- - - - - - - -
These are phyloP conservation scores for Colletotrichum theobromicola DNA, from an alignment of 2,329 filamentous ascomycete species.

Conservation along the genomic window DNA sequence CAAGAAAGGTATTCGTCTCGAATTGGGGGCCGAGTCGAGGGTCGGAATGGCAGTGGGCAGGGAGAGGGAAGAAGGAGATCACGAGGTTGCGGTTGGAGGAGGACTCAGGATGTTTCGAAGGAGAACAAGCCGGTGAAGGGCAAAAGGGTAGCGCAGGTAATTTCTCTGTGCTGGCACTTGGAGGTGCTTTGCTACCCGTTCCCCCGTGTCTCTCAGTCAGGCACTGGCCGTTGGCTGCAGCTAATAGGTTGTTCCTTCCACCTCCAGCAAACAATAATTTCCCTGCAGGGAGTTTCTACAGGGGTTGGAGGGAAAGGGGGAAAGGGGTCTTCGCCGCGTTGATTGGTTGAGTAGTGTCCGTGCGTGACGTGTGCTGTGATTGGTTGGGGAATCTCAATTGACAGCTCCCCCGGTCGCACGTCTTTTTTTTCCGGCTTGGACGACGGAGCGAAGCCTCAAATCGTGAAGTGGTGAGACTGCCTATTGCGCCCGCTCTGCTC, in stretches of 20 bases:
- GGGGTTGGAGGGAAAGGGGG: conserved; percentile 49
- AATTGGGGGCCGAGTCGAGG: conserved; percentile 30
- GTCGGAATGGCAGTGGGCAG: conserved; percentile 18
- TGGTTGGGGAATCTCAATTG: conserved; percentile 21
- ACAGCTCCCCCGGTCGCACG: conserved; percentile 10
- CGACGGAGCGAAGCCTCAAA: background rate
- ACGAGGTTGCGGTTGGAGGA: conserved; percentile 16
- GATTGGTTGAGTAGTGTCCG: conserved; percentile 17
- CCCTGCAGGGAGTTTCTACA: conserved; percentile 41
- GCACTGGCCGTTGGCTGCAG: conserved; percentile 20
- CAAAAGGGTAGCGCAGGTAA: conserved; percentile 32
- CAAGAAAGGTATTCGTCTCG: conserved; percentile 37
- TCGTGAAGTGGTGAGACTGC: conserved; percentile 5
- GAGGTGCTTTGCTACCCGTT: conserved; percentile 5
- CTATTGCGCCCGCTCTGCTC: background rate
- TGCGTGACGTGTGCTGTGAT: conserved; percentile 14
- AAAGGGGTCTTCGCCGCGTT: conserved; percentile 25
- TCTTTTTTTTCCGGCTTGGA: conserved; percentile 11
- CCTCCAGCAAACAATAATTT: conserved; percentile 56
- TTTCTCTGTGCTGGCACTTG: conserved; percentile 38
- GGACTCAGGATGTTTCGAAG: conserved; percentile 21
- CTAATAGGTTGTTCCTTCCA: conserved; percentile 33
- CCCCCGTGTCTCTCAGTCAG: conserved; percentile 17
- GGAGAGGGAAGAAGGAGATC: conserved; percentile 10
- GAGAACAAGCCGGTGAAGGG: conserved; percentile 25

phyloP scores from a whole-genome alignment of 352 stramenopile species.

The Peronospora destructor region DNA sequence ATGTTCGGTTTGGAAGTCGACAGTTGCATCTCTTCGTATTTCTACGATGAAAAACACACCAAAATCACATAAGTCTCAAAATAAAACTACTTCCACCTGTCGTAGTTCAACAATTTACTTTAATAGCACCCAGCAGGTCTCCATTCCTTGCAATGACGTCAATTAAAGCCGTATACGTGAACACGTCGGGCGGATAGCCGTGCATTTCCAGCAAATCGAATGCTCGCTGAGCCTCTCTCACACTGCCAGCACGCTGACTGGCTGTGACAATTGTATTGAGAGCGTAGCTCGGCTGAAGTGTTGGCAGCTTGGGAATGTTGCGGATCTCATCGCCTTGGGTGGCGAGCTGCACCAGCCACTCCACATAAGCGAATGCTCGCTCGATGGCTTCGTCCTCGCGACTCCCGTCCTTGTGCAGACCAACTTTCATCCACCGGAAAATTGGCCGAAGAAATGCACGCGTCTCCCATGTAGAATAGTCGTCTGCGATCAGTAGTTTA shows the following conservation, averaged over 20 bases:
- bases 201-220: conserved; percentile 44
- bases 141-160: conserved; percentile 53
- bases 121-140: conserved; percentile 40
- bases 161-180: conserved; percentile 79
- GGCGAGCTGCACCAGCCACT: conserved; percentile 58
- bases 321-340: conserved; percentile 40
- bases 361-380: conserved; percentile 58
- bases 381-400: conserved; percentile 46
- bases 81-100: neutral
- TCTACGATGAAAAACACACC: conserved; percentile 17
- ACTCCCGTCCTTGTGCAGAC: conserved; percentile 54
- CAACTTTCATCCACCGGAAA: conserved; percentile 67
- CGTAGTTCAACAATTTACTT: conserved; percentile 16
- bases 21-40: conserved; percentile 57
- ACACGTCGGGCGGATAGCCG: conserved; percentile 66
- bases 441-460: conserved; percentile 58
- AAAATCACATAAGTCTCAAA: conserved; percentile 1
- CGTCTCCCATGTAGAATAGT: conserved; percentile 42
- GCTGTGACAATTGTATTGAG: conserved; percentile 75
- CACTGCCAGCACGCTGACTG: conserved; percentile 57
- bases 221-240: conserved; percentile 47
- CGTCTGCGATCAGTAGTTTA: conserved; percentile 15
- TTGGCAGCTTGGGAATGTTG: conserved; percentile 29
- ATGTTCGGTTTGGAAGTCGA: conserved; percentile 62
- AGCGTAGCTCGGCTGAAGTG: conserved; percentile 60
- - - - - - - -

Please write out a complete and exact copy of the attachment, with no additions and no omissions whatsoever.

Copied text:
These are phyloP conservation scores for Colletotrichum theobromicola DNA, from an alignment of 2,329 filamentous ascomycete species.

Conservation along the genomic window DNA sequence CAAGAAAGGTATTCGTCTCGAATTGGGGGCCGAGTCGAGGGTCGGAATGGCAGTGGGCAGGGAGAGGGAAGAAGGAGATCACGAGGTTGCGGTTGGAGGAGGACTCAGGATGTTTCGAAGGAGAACAAGCCGGTGAAGGGCAAAAGGGTAGCGCAGGTAATTTCTCTGTGCTGGCACTTGGAGGTGCTTTGCTACCCGTTCCCCCGTGTCTCTCAGTCAGGCACTGGCCGTTGGCTGCAGCTAATAGGTTGTTCCTTCCACCTCCAGCAAACAATAATTTCCCTGCAGGGAGTTTCTACAGGGGTTGGAGGGAAAGGGGGAAAGGGGTCTTCGCCGCGTTGATTGGTTGAGTAGTGTCCGTGCGTGACGTGTGCTGTGATTGGTTGGGGAATCTCAATTGACAGCTCCCCCGGTCGCACGTCTTTTTTTTCCGGCTTGGACGACGGAGCGAAGCCTCAAATCGTGAAGTGGTGAGACTGCCTATTGCGCCCGCTCTGCTC, in stretches of 20 bases:
- GGGGTTGGAGGGAAAGGGGG: conserved; percentile 49
- AATTGGGGGCCGAGTCGAGG: conserved; percentile 30
- GTCGGAATGGCAGTGGGCAG: conserved; percentile 18
- TGGTTGGGGAATCTCAATTG: conserved; percentile 21
- ACAGCTCCCCCGGTCGCACG: conserved; percentile 10
- CGACGGAGCGAAGCCTCAAA: background rate
- ACGAGGTTGCGGTTGGAGGA: conserved; percentile 16
- GATTGGTTGAGTAGTGTCCG: conserved; percentile 17
- CCCTGCAGGGAGTTTCTACA: conserved; percentile 41
- GCACTGGCCGTTGGCTGCAG: conserved; percentile 20
- CAAAAGGGTAGCGCAGGTAA: conserved; percentile 32
- CAAGAAAGGTATTCGTCTCG: conserved; percentile 37
- TCGTGAAGTGGTGAGACTGC: conserved; percentile 5
- GAGGTGCTTTGCTACCCGTT: conserved; percentile 5
- CTATTGCGCCCGCTCTGCTC: background rate
- TGCGTGACGTGTGCTGTGAT: conserved; percentile 14
- AAAGGGGTCTTCGCCGCGTT: conserved; percentile 25
- TCTTTTTTTTCCGGCTTGGA: conserved; percentile 11
- CCTCCAGCAAACAATAATTT: conserved; percentile 56
- TTTCTCTGTGCTGGCACTTG: conserved; percentile 38
- GGACTCAGGATGTTTCGAAG: conserved; percentile 21
- CTAATAGGTTGTTCCTTCCA: conserved; percentile 33
- CCCCCGTGTCTCTCAGTCAG: conserved; percentile 17
- GGAGAGGGAAGAAGGAGATC: conserved; percentile 10
- GAGAACAAGCCGGTGAAGGG: conserved; percentile 25

phyloP scores from a whole-genome alignment of 352 stramenopile species.

The Peronospora destructor region DNA sequence ATGTTCGGTTTGGAAGTCGACAGTTGCATCTCTTCGTATTTCTACGATGAAAAACACACCAAAATCACATAAGTCTCAAAATAAAACTACTTCCACCTGTCGTAGTTCAACAATTTACTTTAATAGCACCCAGCAGGTCTCCATTCCTTGCAATGACGTCAATTAAAGCCGTATACGTGAACACGTCGGGCGGATAGCCGTGCATTTCCAGCAAATCGAATGCTCGCTGAGCCTCTCTCACACTGCCAGCACGCTGACTGGCTGTGACAATTGTATTGAGAGCGTAGCTCGGCTGAAGTGTTGGCAGCTTGGGAATGTTGCGGATCTCATCGCCTTGGGTGGCGAGCTGCACCAGCCACTCCACATAAGCGAATGCTCGCTCGATGGCTTCGTCCTCGCGACTCCCGTCCTTGTGCAGACCAACTTTCATCCACCGGAAAATTGGCCGAAGAAATGCACGCGTCTCCCATGTAGAATAGTCGTCTGCGATCAGTAGTTTA shows the following conservation, averaged over 20 bases:
- bases 201-220: conserved; percentile 44
- bases 141-160: conserved; percentile 53
- bases 121-140: conserved; percentile 40
- bases 161-180: conserved; percentile 79
- GGCGAGCTGCACCAGCCACT: conserved; percentile 58
- bases 321-340: conserved; percentile 40
- bases 361-380: conserved; percentile 58
- bases 381-400: conserved; percentile 46
- bases 81-100: neutral
- TCTACGATGAAAAACACACC: conserved; percentile 17
- ACTCCCGTCCTTGTGCAGAC: conserved; percentile 54
- CAACTTTCATCCACCGGAAA: conserved; percentile 67
- CGTAGTTCAACAATTTACTT: conserved; percentile 16
- bases 21-40: conserved; percentile 57
- ACACGTCGGGCGGATAGCCG: conserved; percentile 66
- bases 441-460: conserved; percentile 58
- AAAATCACATAAGTCTCAAA: conserved; percentile 1
- CGTCTCCCATGTAGAATAGT: conserved; percentile 42
- GCTGTGACAATTGTATTGAG: conserved; percentile 75
- CACTGCCAGCACGCTGACTG: conserved; percentile 57
- bases 221-240: conserved; percentile 47
- CGTCTGCGATCAGTAGTTTA: conserved; percentile 15
- TTGGCAGCTTGGGAATGTTG: conserved; percentile 29
- ATGTTCGGTTTGGAAGTCGA: conserved; percentile 62
- AGCGTAGCTCGGCTGAAGTG: conserved; percentile 60